The FBI warned the Clinton campaign that it was a target of a cyberattack last March, just weeks before the Democratic National Committee discovered it had been penetrated by hackers it now believes were working for Russian intelligence, two sources who have been briefed on the matter told Yahoo News.
In a meeting with senior officials at the campaign’s Brooklyn headquarters, FBI agents laid out concerns that cyberhackers had used so-called spear-phishing emails as part of an attempt to penetrate the campaign’s computers, the sources said. One of the sources said agents conducting a national security investigation asked the Clinton campaign to turn over internal computer logs as well as the personal email addresses of senior campaign officials. But the campaign, through its lawyers, declined to provide the data, deciding that the FBI’s request for sensitive personal and campaign information data was too broad and intrusive, the source said.
A second source who had been briefed on the matter and who confirmed the Brooklyn meeting said agents provided no specific information to the campaign about the identity of the cyberhackers or whether they were associated with a foreign government. The source said the campaign was already aware of attempts to penetrate its computers and had taken steps to thwart them, emphasizing that there is still no evidence that the campaign’s computers had actually been successfully penetrated.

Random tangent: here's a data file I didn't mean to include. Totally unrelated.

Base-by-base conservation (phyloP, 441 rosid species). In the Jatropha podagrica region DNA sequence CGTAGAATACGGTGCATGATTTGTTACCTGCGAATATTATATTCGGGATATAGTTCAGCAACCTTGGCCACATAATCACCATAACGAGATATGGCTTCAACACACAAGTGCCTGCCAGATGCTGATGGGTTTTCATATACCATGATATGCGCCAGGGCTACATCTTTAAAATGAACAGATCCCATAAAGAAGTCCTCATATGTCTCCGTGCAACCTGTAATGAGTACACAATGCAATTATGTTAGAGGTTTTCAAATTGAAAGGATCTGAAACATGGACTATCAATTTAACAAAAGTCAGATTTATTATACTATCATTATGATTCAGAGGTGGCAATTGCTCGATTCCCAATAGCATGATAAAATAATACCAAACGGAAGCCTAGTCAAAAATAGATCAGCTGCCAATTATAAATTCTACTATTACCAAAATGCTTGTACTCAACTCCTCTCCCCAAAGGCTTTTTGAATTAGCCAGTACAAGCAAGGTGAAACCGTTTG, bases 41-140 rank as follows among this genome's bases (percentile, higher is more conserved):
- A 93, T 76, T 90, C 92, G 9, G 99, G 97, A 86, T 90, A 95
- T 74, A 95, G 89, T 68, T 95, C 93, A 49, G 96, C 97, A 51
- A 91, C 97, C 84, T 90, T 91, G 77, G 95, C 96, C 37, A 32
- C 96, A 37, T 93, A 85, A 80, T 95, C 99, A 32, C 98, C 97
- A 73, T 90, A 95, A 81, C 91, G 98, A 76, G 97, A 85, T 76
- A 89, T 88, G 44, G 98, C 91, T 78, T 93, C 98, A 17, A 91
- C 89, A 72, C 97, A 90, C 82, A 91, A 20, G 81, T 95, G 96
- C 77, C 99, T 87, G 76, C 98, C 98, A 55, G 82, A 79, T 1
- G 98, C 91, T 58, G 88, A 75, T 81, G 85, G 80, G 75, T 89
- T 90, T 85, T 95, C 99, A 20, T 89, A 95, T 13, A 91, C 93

But the potential that the intruders were associated with a foreign government should have come as no surprise to the Clinton campaign, said several sources knowledgeable about the investigation. Chinese intelligence hackers were widely reported to have penetrated both the campaigns of Barack Obama and John McCain in 2008.